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MPS Symposium

29/04/2016

Different perspectives on the challenges of the digital sciences

Today, the work of Marcel-Paul Schützenberger has a resonance in all of the academic and industrial sectors: digital technology indeed affects all areas. This phenomenon was highlighted during the two round tables organised by Inria, the CNRS and the University of Bordeaux during the symposium "The scientific heritage of Marcel-Paul Schützenberger" on 24 March.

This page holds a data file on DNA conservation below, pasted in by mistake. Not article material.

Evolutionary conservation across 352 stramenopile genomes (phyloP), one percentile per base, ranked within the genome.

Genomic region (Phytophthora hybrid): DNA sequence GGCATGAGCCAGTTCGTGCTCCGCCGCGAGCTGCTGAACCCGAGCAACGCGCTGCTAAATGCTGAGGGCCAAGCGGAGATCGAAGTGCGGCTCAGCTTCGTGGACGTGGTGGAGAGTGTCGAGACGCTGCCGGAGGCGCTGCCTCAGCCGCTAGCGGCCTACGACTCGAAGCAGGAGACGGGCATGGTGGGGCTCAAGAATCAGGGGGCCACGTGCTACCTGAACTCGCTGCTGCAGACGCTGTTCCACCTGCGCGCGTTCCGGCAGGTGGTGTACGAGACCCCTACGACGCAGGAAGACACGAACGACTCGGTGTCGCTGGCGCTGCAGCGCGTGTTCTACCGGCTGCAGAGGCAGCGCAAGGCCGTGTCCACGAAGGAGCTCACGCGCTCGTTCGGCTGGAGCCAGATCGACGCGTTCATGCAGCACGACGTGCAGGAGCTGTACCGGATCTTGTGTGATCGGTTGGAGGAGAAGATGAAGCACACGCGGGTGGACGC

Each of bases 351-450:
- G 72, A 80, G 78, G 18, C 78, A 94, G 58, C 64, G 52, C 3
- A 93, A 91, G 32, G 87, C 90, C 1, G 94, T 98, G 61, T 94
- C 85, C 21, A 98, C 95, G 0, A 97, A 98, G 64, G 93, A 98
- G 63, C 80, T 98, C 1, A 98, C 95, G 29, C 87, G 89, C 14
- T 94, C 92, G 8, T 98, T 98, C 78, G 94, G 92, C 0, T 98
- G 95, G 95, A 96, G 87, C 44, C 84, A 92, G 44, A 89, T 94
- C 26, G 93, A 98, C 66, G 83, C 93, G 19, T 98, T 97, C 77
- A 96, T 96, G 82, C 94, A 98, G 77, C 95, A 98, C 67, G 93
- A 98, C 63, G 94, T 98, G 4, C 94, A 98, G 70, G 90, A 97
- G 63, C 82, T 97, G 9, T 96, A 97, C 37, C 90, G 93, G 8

Twenty years have passed since the death of Marcel-Paul Schützenberger, a mathematician and computer scientist who received worldwide recognition for his scientific findings, and who was one of the founder members of Iria (now Inria). These two decades have been decisive in the development of the digital sciences and for Inria in particular. Today, all areas of the economy are impacted by progress in computer science: transport, education, leisure, health, sport..."We also talk about digital humanity: human and social sciences have been completely revolutionised by interaction with the computer sciences", Michel Bidoit, director of the INS2I*, underlined during this event. On this topic Antoine Petit, Inria CEO, reminded us that, today, Inria "has interactions with absolutely every industrial and economic sector. It is a blessing, and it opens up opportunities to add value and create jobs." Indeed, this will have escaped nobody's attention: NBIC technologies (nanotechnology, biotechnology, artificial intelligence and robotics) made possible thanks to research in the field of digital sciences will generate a strong increase in growth over the coming years.